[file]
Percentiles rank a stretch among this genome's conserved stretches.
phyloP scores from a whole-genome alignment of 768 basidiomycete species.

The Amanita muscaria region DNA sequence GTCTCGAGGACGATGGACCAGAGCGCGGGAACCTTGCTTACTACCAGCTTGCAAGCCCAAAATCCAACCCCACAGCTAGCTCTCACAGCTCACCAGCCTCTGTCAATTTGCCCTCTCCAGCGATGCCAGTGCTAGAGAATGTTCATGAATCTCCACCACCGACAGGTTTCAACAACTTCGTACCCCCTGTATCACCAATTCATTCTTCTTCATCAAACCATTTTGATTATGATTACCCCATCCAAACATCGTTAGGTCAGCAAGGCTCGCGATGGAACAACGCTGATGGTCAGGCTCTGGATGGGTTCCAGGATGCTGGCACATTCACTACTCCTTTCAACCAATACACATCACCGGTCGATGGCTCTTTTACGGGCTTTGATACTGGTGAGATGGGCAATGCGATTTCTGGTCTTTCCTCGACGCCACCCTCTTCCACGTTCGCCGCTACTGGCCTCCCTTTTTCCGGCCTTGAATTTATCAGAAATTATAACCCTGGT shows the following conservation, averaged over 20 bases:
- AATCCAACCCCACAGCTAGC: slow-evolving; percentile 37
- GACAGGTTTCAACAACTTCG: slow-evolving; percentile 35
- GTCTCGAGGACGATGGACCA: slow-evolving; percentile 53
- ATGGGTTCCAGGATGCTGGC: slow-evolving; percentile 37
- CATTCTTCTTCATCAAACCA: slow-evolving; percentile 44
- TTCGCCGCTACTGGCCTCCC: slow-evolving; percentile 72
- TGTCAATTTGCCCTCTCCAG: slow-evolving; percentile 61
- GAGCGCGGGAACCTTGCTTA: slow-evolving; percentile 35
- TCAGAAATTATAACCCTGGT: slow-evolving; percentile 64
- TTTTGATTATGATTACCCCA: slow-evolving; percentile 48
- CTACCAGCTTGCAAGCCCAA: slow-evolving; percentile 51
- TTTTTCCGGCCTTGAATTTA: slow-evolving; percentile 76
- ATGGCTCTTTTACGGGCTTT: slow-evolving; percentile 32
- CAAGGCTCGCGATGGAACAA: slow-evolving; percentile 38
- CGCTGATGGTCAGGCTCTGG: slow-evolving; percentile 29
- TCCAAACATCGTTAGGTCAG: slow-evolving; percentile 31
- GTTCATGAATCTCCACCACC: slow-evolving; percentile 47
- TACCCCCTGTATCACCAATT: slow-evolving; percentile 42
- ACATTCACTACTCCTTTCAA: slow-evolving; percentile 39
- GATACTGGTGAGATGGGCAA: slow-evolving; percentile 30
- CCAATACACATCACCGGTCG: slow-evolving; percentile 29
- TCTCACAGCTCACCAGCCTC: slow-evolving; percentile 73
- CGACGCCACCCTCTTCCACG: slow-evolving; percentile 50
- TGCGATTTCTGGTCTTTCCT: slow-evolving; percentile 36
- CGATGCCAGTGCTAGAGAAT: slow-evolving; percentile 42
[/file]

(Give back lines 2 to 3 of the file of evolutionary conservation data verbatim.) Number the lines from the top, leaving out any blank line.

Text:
phyloP scores from a whole-genome alignment of 768 basidiomycete species.

The Amanita muscaria region DNA sequence GTCTCGAGGACGATGGACCAGAGCGCGGGAACCTTGCTTACTACCAGCTTGCAAGCCCAAAATCCAACCCCACAGCTAGCTCTCACAGCTCACCAGCCTCTGTCAATTTGCCCTCTCCAGCGATGCCAGTGCTAGAGAATGTTCATGAATCTCCACCACCGACAGGTTTCAACAACTTCGTACCCCCTGTATCACCAATTCATTCTTCTTCATCAAACCATTTTGATTATGATTACCCCATCCAAACATCGTTAGGTCAGCAAGGCTCGCGATGGAACAACGCTGATGGTCAGGCTCTGGATGGGTTCCAGGATGCTGGCACATTCACTACTCCTTTCAACCAATACACATCACCGGTCGATGGCTCTTTTACGGGCTTTGATACTGGTGAGATGGGCAATGCGATTTCTGGTCTTTCCTCGACGCCACCCTCTTCCACGTTCGCCGCTACTGGCCTCCCTTTTTCCGGCCTTGAATTTATCAGAAATTATAACCCTGGT shows the following conservation, averaged over 20 bases: